Lola Kirke just flew back to Los Angeles. She recently wrapped on a new movie opposite Ben Platt, she’s playing a show at The Getty in a few days, and her debut album, Heart Head West, is set to be released in just a few weeks. How is she feeling?
“Oh you know, just like a total fraud,” Kirke says. She’s not immune to imposter syndrome.
An easy conversationalist, the 27-year-old actress-musician speaks with a balance of breezy humor and intelligence, and she’s refreshingly forthcoming about her moments of worry and self-doubt. She sounds like just about the last person you might accuse of being a fraud, but she’s still a little squeamish about self-promoting. Kirke can’t stand braggarts.
“When other people are like, ‘I just did this amazing thing and I’m so proud of myself,’ I’m like, ‘You’re a fucking psychopath,’” she says playfully. “I’m half-jealous of the ease at which they can feel wonderful about themselves, but I’m also like, come on.”
Kirke rose to indie darling status in 2015 after starring as Greta Gerwig’s city girl protege in Mistress America. Wide-eyed in a black beret, Kirke embodied the role flawlessly. Which is probably why she’s been able to carve out a space for herself in Hollywood in the years since, starring as a timid oboist in Amazon’s Mozart in the Jungle—a comedy series set inside the New York Philharmonic—as well as movies like the noir thriller Gemini and lesbian romance AWOL.
Her role as Hailey in Mozart in the Jungle, especially, is a good match for Kirke. The show’s fourth and final season, which was released in February, finds Hailey realizing her dream of being a conductor—a fictional development that aligned, fortuitously, with Kirke’s real-life graduation to being the frontman on her own band.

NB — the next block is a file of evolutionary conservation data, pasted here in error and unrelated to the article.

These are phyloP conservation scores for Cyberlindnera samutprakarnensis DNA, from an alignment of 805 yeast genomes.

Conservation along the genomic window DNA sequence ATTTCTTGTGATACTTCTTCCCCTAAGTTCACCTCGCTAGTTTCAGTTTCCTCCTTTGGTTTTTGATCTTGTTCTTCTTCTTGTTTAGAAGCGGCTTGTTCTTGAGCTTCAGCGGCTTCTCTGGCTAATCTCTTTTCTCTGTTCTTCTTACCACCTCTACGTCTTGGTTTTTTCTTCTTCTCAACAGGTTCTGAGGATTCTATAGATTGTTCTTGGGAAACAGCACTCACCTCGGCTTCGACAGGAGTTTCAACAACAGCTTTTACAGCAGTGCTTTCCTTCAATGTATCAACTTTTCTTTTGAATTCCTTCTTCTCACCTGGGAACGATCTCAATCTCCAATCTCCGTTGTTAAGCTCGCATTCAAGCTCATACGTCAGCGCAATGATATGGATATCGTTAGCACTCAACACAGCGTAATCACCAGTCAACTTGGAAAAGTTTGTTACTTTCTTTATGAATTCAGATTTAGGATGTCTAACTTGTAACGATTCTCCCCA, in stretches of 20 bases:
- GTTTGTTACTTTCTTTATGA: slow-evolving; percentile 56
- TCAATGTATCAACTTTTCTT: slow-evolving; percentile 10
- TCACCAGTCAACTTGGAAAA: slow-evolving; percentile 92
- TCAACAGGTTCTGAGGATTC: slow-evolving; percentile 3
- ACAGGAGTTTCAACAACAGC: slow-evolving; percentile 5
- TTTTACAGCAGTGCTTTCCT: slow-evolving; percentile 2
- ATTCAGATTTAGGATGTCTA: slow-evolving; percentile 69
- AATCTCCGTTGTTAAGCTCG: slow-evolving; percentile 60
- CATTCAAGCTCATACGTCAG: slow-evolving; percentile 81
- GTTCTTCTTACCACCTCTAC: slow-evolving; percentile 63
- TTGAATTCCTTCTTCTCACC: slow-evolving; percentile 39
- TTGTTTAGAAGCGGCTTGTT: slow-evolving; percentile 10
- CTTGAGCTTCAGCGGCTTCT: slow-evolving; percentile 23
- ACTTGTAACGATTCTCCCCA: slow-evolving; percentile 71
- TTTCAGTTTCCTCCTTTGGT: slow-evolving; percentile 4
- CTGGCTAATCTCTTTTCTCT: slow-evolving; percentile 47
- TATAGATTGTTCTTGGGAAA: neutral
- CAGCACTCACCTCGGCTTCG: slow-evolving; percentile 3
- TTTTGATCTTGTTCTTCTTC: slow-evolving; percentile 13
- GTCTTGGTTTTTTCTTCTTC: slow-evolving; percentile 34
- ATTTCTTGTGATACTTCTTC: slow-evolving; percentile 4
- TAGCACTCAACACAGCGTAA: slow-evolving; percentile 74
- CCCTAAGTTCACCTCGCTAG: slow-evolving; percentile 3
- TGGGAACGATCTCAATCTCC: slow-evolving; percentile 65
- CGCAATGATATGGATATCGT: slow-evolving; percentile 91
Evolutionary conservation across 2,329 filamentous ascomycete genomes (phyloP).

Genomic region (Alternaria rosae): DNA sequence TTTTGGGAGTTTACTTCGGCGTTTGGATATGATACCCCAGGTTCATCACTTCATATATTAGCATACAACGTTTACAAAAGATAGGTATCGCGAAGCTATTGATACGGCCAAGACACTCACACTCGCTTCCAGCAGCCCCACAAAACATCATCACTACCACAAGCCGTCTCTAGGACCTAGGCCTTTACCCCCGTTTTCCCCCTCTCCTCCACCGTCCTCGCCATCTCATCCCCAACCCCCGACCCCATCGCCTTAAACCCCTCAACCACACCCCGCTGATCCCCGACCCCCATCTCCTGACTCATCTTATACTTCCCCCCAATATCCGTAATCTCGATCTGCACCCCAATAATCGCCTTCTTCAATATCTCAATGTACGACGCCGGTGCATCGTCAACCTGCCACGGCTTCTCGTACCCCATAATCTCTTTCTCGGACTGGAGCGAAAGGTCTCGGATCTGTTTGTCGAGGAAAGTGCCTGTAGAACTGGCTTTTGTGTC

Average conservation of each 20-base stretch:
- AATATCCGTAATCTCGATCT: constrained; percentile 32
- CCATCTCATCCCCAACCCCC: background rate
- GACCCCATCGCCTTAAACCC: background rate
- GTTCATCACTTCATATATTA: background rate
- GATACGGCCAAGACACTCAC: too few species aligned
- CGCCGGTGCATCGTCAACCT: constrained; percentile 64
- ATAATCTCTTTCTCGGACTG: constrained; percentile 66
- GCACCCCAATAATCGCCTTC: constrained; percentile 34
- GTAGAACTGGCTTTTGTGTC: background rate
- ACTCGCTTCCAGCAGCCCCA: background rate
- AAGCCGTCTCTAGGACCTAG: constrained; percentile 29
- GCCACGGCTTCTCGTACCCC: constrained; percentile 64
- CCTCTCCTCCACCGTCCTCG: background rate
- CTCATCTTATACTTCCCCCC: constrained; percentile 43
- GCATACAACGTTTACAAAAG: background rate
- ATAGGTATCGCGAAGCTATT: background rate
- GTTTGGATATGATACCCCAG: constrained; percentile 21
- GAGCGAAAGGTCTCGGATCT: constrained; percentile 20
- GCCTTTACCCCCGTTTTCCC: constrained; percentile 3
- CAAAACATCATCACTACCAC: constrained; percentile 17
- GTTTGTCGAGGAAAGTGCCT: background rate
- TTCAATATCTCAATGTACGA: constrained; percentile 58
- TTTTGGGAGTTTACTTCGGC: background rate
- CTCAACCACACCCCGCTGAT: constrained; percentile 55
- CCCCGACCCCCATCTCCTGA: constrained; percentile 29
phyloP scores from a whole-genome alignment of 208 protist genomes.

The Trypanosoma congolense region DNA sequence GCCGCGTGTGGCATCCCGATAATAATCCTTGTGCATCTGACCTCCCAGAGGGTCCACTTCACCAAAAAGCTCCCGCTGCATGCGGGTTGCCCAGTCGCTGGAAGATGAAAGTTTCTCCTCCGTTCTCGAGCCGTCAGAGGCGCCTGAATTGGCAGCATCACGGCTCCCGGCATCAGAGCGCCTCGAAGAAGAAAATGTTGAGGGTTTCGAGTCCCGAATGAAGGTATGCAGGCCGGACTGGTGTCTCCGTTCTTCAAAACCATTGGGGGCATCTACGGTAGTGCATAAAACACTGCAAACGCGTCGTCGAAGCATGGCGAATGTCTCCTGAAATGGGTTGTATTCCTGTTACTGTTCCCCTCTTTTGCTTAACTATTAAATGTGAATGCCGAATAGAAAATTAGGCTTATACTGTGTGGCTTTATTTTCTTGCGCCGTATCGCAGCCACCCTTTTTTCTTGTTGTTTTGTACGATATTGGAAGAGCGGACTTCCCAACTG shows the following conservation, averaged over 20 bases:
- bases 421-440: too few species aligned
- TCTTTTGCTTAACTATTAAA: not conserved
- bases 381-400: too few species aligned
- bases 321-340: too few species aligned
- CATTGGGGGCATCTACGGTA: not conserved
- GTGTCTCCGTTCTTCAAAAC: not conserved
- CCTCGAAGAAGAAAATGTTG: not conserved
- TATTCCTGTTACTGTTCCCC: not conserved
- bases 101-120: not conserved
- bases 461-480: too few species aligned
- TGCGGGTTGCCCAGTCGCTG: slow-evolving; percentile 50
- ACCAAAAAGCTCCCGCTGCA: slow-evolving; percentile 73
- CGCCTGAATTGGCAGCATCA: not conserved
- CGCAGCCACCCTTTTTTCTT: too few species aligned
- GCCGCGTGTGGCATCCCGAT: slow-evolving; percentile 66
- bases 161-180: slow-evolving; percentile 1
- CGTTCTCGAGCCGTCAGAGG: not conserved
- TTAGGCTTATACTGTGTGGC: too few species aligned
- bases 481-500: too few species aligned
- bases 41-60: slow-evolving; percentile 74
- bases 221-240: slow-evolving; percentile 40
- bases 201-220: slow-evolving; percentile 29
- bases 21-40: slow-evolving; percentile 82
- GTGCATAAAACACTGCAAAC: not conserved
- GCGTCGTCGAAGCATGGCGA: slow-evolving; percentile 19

“There’s a lot of stuff I gleaned about how to stand up for myself as a musician and how to communicate more directly as a musician, kind of by faking it till I made it,” she says. Though she’s quick to clarify that being a rockstar couldn’t be further from being a classical conductor: “It’s the difference between being a Russian gymnast and someone that plays—sorry, this is a terrible metaphor—ultimate frisbee in the park,” she laughs.
The album, which will be released August 10th, contains 10 tracks and a sound that flirts with grunge, folk, and country. Growing up, Kirke absorbed a medley of genres, immersed in the music world from a young age by her British rock drummer dad, Simon Kirke. Her oldest sister Domino is also an indie pop singer, and middle sister Jemima has found her artistic outlet as an actress (she played Jessa on Girls) and painter.
“I think a lot of people have to kind of come out as an artist to their family and deal with the rejection for awhile, but I think that there’s also a lot of pressure when that seems to be the only option for your future,” she says. “Basically every single person I know is putting out a record, and with that it’s a major temptation for me to compare and despair.” Is it the same with her acting career? “For whatever reason, I just don’t have as many friends who are actors,” Kirke admits. “Maybe it’s because musicians are so much cooler. Just kidding.”
Harmonizing work as an actor and as a musician isn’t unheard of (see: Childish Gambino, Zooey Deschanel, Ryan Gosling) but it’s not exactly common. And yet for Kirke, making music has proven an essential complement in her career: It allows her to perform an authentic, unfettered version of herself that, while acting, she’s forced to suppress.